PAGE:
1) test the data for normality;
2) if nonnormal, can one transform the data to make them normal?
3) if nonnormal, should anomalous points be omitted?
4) if still nonnormal, use nonparametric statistics.
Because our statistical conclusions are often somewhat dependent on the assumption of a normal distribution, we would like to undertake a test that permits us to say “I am 95% confident that this distribution is normal.” But such a statement is no more possible than saying that we are 95% certain that a hypothesis is correct; disproof is more feasible and customary than proof. Thus our normality tests may allow us to say that “there is <5% chance that this distribution is normal” or, in statistical jargon, “We reject the null hypothesis of a normal distribution at the 95% confidence level.”
Experienced scientists usually test data for normality subjectively, simply by looking at a histogram and deciding that the data look approximately normally distributed. Yet I, an experienced scientist, would not have correctly interpreted the center histogram of Figure 2 as from a normal distribution. If in doubt, one can apply statistical tests of normality such as Chisquare (χ^{2}) and examine the type of departure from normality with measures such as skewness. Too often, however, even the initial subjective examination is skipped.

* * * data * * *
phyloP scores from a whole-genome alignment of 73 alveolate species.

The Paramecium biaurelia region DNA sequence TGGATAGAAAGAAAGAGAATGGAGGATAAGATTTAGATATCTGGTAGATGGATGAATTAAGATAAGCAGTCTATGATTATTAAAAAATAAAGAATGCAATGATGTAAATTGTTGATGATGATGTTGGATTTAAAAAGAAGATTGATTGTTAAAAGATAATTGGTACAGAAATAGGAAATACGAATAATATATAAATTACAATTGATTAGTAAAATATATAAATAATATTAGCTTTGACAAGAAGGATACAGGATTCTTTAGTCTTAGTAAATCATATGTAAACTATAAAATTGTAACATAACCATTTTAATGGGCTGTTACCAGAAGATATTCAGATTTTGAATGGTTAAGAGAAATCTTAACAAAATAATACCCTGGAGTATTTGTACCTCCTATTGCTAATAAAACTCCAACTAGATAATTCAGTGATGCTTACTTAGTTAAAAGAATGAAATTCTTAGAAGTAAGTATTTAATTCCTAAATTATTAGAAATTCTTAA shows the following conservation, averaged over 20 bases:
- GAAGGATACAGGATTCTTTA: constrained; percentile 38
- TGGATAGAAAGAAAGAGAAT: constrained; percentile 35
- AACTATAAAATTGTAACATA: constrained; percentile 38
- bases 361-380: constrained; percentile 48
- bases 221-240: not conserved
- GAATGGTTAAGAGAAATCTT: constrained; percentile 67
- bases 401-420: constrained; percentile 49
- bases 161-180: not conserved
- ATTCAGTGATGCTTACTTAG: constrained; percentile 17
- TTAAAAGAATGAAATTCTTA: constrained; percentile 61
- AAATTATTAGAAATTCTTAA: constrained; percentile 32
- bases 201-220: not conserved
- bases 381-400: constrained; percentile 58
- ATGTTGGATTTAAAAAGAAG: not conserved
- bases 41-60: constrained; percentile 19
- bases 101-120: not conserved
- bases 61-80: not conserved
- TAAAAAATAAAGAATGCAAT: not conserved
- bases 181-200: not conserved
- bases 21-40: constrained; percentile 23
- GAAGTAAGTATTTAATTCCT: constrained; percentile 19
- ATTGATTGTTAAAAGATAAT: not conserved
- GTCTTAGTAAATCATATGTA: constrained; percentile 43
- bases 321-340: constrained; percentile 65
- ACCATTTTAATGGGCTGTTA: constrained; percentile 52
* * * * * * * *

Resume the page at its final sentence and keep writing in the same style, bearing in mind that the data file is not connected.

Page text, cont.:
We can use a χ^{2} test to determine whether or not our data distribution departs substantially from normality. A detailed discussion of the many applications of χ^{2} tests is beyond the scope of this book, but almost all statistics books explain how a χ^{2} test can be used to compare any data distribution to any theoretical distribution. A χ^{2} test is most easily understood as a comparison of a data histogram with the theoretical Gaussian distribution. The theoretical distribution predicts how many of our measurements are expected to fall into each histogram bin. Of course, this expected frequency [Nf(n)] for the nth bin (or interval) will differ somewhat from the actual data frequency [F(n)], or number of values observed in that interval. Indeed, we saw in Figure 2 that two groups of 50 normally distributed measurements exhibited surprisingly large differences both from each other and from the Gaussian distribution curve. The key question then is how much of a difference between observed frequency and predicted frequency is chance likely to produce. The variable χ^{2}, which is a measure of the goodness of fit between data and theory, is the sum of squares of the fractional differences between expected and observed frequencies in all of the histogram bins: